Koen Vacano, who started his PhD in Ancient Studies in the summer of 2019, is investigating the way in which the Classical epic tradition is connected with modern-day films. His research is part of the ‘Anchoring Innovation’ project, which concerns the way in which Ancient phenomena, themes and stories are used as a basis for present-day things, such as buildings or films.
“This research project takes an explicitly modern approach,” he explains. This link between Antiquity and the present is a common thread not just within Koen’s own research, but also within the Ancient Studies programme, which he is involved with.
Eventually, my goal is to turn my thesis into a nice book that will make clear not just to academics but also to generally interested people that you can only understand the most important or most popular present-day stories by viewing them through the lens of Antiquity.
“My own research essentially concerns the question of what the epics of our own time are and how they use epic narrative structures from Antiquity. The best-known Classical epics are Homer’s Iliad and Odyssey and Virgil’s Aeneid. People say that these days, we no longer have such a thing as an epic. I think this is really odd. An epic is a long story about heroes who perform really important deeds and, in doing so, showcase their own bravery or heroic virtue. Throughout history, it was seen as the most prestigious genre – very popular, everyone had heard of it. The idea that we now no longer have such stories is nonsense.”
Koen then decided to track down the most popular, most epic films of our time and found them in the genre of Fantasy – think of Marvel, Star Wars, The Lord of the Rings, Harry Potter, etcetera. “Fantasy films are vast stories in which generally, the fate of the entire fictive world is at stake and must be saved by heroes. They concern good and evil – the large themes of life – and they often include strife or battle, just like the Iliad, and a journey, just like the Odyssey. Broadly viewed, the similarities are great.”
Among others, he is investigating why epic narratives are always told in a certain way and why this narrative structure is so successful.
This is how history shows her strength when it comes to our understanding of the present: by taking a step back from our own world and taking on the point of view of Antiquity – a world which was very different – you end up gaining a highly useful and critical perspective on the present, Koen explains. “So many themes from the Ancient world can be used as a sort of lens through which to look at the present. It was always frustrating to me that this did not happen much, for instance in academic literature about Antiquity or during secondary school classes. The Ancient Studies programme at the UvA is a programme that actually does try to connect the past and the present, which is why I ended up here.”
The Ancient Studies programme draws people from various backgrounds and specialisations, who work together to create a programme that is interesting from many different perspectives. I really enjoy being part of that.
He is also involved with how the programme is given shape: “The Ancient Studies programme draws people from various backgrounds and specialisations, who work together to create a programme that is interesting from many different perspectives. I really enjoy being part of that. It is a programme in which the present plays a large role, too, and as a result, it has to keep evolving.”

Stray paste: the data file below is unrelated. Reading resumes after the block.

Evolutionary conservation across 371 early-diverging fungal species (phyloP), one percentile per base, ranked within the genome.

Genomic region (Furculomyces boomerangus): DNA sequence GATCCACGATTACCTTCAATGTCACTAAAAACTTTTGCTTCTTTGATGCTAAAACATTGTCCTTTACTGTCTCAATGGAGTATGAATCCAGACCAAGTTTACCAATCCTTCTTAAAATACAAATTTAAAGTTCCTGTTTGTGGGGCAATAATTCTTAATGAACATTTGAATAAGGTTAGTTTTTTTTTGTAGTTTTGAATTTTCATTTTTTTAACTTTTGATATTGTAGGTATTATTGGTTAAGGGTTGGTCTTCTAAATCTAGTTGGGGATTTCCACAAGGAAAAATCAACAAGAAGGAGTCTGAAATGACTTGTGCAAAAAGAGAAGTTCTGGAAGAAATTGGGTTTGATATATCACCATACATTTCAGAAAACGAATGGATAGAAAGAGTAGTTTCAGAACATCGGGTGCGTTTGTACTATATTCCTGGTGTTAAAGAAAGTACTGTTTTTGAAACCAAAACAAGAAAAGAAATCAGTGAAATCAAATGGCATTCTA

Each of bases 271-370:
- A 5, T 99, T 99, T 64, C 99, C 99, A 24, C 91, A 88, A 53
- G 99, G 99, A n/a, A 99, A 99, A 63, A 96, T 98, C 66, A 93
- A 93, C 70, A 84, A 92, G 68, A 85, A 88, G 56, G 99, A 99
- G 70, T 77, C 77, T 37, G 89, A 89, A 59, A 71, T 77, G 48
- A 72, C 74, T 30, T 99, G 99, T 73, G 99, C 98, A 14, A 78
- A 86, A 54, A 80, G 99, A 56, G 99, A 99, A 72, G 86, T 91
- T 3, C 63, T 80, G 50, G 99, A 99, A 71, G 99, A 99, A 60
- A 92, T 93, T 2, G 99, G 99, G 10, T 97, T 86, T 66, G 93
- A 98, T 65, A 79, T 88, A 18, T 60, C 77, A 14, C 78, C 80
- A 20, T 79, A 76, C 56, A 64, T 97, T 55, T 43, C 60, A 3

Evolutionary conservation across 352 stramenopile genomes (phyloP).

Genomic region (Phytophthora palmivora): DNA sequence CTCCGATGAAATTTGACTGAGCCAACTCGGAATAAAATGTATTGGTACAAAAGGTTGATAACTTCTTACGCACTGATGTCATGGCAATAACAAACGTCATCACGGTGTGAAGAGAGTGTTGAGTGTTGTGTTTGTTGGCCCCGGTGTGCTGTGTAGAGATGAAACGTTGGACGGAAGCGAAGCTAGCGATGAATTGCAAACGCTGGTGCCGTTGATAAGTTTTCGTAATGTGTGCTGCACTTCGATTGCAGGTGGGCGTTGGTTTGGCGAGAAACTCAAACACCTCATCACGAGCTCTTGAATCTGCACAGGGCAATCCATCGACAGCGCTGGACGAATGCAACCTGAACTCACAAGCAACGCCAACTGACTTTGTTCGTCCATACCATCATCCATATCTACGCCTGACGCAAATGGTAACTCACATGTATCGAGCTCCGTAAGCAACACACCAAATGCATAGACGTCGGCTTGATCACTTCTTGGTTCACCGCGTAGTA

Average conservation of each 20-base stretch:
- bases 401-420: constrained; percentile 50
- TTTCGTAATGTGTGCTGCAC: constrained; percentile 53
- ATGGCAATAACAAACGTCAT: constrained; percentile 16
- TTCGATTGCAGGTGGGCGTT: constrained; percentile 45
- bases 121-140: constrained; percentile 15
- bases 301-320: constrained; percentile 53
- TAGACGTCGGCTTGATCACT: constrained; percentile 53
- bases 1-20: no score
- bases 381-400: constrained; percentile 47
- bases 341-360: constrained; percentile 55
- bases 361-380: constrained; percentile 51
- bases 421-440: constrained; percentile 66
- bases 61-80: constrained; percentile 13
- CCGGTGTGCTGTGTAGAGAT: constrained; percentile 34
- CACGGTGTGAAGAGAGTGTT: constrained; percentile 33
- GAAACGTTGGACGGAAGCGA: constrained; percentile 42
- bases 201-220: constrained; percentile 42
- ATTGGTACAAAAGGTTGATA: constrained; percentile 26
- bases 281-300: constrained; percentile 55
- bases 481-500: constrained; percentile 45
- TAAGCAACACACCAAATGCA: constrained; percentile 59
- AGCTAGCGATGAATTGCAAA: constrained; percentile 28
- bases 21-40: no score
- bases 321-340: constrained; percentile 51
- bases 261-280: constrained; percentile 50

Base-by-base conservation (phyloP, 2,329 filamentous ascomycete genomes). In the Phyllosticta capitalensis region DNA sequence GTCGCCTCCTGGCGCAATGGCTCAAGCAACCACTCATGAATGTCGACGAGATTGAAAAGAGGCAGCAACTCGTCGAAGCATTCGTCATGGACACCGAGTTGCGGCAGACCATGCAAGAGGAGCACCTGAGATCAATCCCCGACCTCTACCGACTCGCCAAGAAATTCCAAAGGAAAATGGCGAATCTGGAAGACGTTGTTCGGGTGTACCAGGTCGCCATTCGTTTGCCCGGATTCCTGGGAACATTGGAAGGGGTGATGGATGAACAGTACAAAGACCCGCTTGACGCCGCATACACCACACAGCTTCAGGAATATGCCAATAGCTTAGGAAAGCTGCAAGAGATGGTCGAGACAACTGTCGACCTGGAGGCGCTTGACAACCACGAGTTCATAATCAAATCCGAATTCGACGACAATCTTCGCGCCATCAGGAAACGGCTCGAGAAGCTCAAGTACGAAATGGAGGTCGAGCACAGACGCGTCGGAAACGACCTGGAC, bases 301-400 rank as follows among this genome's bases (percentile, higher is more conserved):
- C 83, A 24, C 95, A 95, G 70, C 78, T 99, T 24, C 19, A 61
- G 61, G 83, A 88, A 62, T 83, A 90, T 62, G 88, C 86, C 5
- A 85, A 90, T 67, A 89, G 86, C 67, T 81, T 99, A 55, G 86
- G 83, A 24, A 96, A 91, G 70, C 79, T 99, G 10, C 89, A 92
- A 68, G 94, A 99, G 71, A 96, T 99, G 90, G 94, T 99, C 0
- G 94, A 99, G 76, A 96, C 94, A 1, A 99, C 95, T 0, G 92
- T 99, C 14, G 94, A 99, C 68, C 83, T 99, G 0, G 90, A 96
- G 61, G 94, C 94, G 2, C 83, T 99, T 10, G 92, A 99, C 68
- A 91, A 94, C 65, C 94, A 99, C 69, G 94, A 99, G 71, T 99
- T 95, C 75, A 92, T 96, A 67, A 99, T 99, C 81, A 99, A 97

According to Koen, this modern approach represents the programme’s strong point. “You are given a very good overview of the Classical tradition and of how Antiquity has lived on into the present. You learn to critically evaluate themes from that specific past that are highly relevant in today’s context; think of such things as the relationship between east and west, migration, mutual influence between different cultures, how imaging works, and trade between various areas and cultures.”
One location that has always been home to the convergence of different cultures and influences in the Mediterranean is Sicily – a useful practical example. All of the second-year ACASA students are taking part in the excursion to Sicily. “I am one of the teachers who will be accompanying the Sicily excursion, and I will be giving preparatory lectures,” Koen says. “The excursion’s approach is broad and focuses on connecting different cultures, investigating how they influenced each other, connecting archaeology and literature, and seeing how our view of Sicily came into being.” He emphasises that this is his favourite course within the programme, because in his view, everything converges in this excursion and students can view all the things they have learned in a practical setting.
“I think the ACASA programmes, and certainly Ancient Studies, give you such a good cultural and historical basis that by using your critical perspective on Antiquity, you are able to understand a vast amount of modern phenomena and things. This makes you suited to doing all sorts of jobs.” You could, for instance, work for a cultural institution, write speeches for a political party, or work as a journalist for a magazine like the local, Amsterdam-based ‘Groene Amsterdammer’, Koen clarifies. “Conversely, these sorts of programmes tend to draw lots of people who have a real passion for specifically the Ancient world, and you see that they really want to continue in this field in one way or another.”
“If you are interested in Antiquity, it is very easy to use that interest, especially by doing a programme like ours, in order to learn much more. People are always quick to say that you should not choose a programme just because it is fun, but the nice thing is that your passion for this field is exactly what will make you so well-suited to diving in and becoming so good at it that it will open up so many opportunities for you in whichever job you end up in.”